The Odd and the Unusual

Ohio-built Mower Featured Twin Rotary Blades

The Reiter mower rotary cutters

A close look at the Reiter mower rotary cutters and belt-driven spindles.

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In June of 2002, I was at a show in Bowling Green, Ohio, exhibiting some of my engines and smaller equipment when a fellow came by and asked a few questions about my equipment. He introduced himself and forwarded a business card, along with an invitation to visit his farm and see some of his old 'stuff.'

A few weeks later I took him up on his invitation and paid him a visit. He had a barn full of old equipment, including a lot of old mowers, and he called my attention to the fact that everything had a price tag. I thought an old sickle-bar mower in his collection would look good taking up some more space at my home but, as many of us know, when confronted with these opportunities we can count on having an empty wallet. I told him I had no money, and we parted ways.

The Reunion

One year and one month later, I happened to think about the old (1889) wheel-powered sickle-bar mower he had, and by golly I had a wee little bit of money beginning to burn a hole in my pocket. I made the 50-mile motorcycle ride to his farm, but of course he wasn't to be found since I showed up unannounced. But another week and another trip found him working his garden. He remembered me by name, and he remembered the mower I had taken interest in the year before, which he still had. We talked a bit, and not only did I purchase the old sickle-bar mower but four other interesting pieces of small equipment, including a 'Reiter Manufacturing Co.' mower.

The Stranger

Upon getting everything home I paid a bit more attention to 'the stranger,' a mower unlike any I'd seen before. Its overall appearance resembles a push-type power mower, in that it has a gasoline engine on top of the deck and a handle bar sticking out the rear. But that's about where any similarity with a conventional mower ends.

Power comes from a 2 UP Model AU-7B Continental 'slant-cylinder' engine. The engine is original to the mower, but it's locked up solid from exposure to the elements. The rear wheels are driven, with power supplied from the engine through a smallĀ  transmission mounted on the rear axle. The rear wheels and tires are 7 inches in diameter, and the rubber was in bad shape, with one tire completely rotted. Luckily, I had rescued a pair of 7-inch tires from a scrap yard years ago thinking 'these just might come in handy someday.' The front 'wheels' are simply a pair of 3-inch diameter caster wheels. One was missing, but I was able to replace it from yet another scrap yard.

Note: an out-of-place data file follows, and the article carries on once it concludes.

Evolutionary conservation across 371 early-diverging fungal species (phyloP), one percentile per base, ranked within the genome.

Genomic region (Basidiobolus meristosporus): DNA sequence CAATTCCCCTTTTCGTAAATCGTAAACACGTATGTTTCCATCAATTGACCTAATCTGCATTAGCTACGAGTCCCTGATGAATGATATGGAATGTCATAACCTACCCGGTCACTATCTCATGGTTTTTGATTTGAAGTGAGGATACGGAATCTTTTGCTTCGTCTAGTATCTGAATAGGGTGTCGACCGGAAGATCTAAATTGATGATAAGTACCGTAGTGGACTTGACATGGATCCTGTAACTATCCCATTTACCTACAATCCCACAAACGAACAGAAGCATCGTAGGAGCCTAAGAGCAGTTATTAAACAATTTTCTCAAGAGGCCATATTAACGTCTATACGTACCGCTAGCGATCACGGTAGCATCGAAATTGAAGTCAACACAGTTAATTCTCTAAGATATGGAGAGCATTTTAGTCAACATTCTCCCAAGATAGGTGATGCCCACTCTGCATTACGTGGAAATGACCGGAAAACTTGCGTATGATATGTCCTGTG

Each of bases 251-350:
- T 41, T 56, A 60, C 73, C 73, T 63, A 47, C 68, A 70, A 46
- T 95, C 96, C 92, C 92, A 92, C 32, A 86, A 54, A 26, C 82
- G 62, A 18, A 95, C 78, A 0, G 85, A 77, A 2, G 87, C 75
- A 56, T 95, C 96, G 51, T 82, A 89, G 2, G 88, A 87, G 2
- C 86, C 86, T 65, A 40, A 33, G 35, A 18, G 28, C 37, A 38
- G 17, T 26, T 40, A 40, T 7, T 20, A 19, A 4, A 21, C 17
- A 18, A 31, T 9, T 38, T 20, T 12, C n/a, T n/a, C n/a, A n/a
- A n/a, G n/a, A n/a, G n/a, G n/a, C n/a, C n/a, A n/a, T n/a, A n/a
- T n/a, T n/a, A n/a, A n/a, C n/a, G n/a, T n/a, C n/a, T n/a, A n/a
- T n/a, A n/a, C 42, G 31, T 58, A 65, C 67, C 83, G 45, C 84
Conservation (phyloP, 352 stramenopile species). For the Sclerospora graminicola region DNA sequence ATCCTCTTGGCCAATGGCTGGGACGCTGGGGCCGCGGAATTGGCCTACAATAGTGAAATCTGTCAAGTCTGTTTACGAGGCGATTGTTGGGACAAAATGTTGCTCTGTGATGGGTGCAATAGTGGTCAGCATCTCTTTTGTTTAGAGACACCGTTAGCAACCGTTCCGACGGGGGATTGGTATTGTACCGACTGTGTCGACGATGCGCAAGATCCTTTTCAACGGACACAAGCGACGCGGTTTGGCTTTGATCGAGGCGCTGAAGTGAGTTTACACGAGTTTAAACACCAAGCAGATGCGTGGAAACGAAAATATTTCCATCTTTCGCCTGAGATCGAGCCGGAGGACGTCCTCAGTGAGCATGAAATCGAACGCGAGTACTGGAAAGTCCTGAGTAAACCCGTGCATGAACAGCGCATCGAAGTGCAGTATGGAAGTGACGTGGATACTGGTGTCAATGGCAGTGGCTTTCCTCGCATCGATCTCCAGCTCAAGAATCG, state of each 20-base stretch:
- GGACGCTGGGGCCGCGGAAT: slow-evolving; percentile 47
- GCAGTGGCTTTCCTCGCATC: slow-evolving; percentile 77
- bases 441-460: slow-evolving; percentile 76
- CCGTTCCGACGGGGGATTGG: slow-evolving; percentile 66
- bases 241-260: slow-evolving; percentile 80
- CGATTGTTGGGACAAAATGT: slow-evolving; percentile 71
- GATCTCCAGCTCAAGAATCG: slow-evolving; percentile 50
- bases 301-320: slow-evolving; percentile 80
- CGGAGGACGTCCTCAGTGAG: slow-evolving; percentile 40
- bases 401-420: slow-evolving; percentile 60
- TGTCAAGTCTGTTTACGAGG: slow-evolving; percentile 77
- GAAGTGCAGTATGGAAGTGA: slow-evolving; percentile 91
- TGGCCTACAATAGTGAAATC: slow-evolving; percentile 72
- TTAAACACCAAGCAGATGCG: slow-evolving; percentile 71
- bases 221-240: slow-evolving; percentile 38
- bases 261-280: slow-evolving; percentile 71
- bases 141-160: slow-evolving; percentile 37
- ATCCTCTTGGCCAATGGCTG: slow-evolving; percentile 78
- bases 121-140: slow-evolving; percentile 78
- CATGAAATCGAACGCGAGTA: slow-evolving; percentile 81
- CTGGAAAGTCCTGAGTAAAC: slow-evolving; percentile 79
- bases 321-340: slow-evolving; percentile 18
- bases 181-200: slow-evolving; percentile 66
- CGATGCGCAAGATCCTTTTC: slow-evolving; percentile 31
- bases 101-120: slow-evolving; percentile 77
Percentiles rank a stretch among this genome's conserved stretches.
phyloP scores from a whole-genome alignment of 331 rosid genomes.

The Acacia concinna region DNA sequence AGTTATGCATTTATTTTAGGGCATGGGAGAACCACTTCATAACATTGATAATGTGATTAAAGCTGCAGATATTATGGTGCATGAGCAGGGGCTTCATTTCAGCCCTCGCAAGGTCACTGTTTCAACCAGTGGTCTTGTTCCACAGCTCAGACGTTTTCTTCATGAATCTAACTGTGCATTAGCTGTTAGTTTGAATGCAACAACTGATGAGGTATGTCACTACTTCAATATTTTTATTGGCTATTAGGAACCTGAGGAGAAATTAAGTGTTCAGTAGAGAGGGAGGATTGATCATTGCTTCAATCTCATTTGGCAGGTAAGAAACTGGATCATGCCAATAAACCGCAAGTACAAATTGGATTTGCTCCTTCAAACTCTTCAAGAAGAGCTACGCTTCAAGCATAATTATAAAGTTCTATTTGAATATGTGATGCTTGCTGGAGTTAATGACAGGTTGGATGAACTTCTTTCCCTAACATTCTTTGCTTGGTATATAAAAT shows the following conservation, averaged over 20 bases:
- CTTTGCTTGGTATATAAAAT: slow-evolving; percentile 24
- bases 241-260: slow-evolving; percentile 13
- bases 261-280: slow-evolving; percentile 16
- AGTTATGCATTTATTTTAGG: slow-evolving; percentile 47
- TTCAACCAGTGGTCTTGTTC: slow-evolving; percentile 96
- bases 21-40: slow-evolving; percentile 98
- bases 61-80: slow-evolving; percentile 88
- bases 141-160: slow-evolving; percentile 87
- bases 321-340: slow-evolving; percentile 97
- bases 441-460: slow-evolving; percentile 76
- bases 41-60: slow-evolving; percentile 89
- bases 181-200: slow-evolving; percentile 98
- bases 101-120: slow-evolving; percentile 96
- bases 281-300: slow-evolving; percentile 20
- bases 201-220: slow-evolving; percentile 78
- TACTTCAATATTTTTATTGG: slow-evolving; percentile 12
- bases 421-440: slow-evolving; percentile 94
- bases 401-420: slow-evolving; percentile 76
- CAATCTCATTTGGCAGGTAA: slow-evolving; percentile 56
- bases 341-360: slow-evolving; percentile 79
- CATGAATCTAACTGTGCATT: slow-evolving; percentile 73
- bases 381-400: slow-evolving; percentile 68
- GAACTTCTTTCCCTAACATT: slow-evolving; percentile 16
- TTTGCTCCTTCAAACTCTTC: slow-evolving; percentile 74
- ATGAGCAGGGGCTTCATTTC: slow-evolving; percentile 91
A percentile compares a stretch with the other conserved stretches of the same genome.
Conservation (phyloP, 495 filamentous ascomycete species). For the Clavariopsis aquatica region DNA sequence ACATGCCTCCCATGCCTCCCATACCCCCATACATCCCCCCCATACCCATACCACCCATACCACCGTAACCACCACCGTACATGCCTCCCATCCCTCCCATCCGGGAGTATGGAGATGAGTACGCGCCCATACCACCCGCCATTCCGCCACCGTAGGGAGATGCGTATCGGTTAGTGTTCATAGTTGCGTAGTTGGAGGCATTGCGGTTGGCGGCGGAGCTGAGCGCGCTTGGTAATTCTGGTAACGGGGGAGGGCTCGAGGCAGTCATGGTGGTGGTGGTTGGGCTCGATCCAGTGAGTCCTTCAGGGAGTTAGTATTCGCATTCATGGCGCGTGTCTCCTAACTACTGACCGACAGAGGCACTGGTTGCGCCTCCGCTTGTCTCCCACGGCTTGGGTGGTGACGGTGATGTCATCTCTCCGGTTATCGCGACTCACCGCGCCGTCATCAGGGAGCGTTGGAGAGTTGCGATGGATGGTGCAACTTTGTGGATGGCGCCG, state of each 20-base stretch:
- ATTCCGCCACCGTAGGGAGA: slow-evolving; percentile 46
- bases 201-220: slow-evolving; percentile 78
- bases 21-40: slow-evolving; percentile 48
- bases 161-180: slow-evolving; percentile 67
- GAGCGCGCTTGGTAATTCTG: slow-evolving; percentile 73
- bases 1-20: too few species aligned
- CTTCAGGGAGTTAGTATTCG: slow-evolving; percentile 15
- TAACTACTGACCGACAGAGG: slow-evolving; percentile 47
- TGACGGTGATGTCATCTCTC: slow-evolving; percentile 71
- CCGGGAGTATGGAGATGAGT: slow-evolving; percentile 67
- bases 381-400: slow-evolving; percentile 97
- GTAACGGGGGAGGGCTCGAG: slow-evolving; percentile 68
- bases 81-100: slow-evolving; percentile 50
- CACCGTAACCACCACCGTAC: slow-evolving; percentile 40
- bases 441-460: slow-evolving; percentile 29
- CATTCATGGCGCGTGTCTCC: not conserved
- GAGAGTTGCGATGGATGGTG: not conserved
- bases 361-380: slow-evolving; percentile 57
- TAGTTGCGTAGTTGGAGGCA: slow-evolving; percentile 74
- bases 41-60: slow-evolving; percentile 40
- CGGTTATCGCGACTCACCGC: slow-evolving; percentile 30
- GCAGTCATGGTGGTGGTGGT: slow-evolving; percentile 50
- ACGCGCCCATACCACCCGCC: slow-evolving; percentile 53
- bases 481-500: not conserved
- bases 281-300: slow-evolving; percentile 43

The cutter blades are where things really get interesting: They are not your ordinary blades. As the photos show, the mower has two vertical spindles attached to the deck, which pass through the mower from the upper side of the deck to the lower side, with a cutter attached to the end of each spindle. Each cutter consists of a stationary plate underneath a rotating disc equipped with five knives. The best way to describe this arrangement would be to call it a 'rotary sickle-bar.' Total cutting width is 24 inches. Further, instead of being driven by a single v-belt, the spindles are turned by individual v-belts running from the power-takeoff side and the flywheel side of the crankshaft - and both belts make a 90-degree twist in route to the spindles.

Reiter Manufacturing Co.

The only information about the mower is stamped on the nameplate: Reiter Manufacturing Co., Holgate, Ohio, Model No. C-24, Serial No. 104, Pats Pend. I live 60 miles from Holgate, so I took a drive to the Holgate public library to see what I could learn. I asked the librarian for information on the Reiter company, and upon hearing my request she picked up the phone and made a call. Five minutes later an older man walked through the door and introduced himself. The man was Joe Biler, a nephew of the founder, owner and sole employee of Reiter Manufacturing Co., Corbin Reiter, now deceased. Corbin, Joe told me, started the company in the mid-1950s working out of a small brick building on Squire Street in Holgate. The mower's design came out of Corbin's head, and despite the fact Corbin was a machinist, he didn't put anything on paper. Although the nameplate says 'Pats Pend,' Corbin was never issued a patent, and in fact never even applied for one.

As best as can be recalled, Corbin built these mowers for about five years. Some of the parts for the mower were manufactured in Napoleon and Defiance, Ohio, and then sent to Corbin, who assembled the mowers one at a time. He only built one model, and they were expensive both to build and to buy. Unfortunately, Corbin was building his mowers at a time when competition was tough, and mowers were relatively cheap. He couldn't compete, so he quit building mowers and returned to his trade as a machinist.

Except for the engine, this mower is in surprisingly good shape. Fortunately, I have an AA-7 Continental that is, except for horsepower, almost identical to the AU-7B, and I plan to install the AA-7 and restore the mower to the last detail. How many of these were built is anyone's guess, but if anyone knows anything more - or better yet owns one of these mowers - I'd love to hear from them.


Contact engine enthusiast Marty Zirger at: 149 Ella St., Tiffin, OH 44883; e-mail: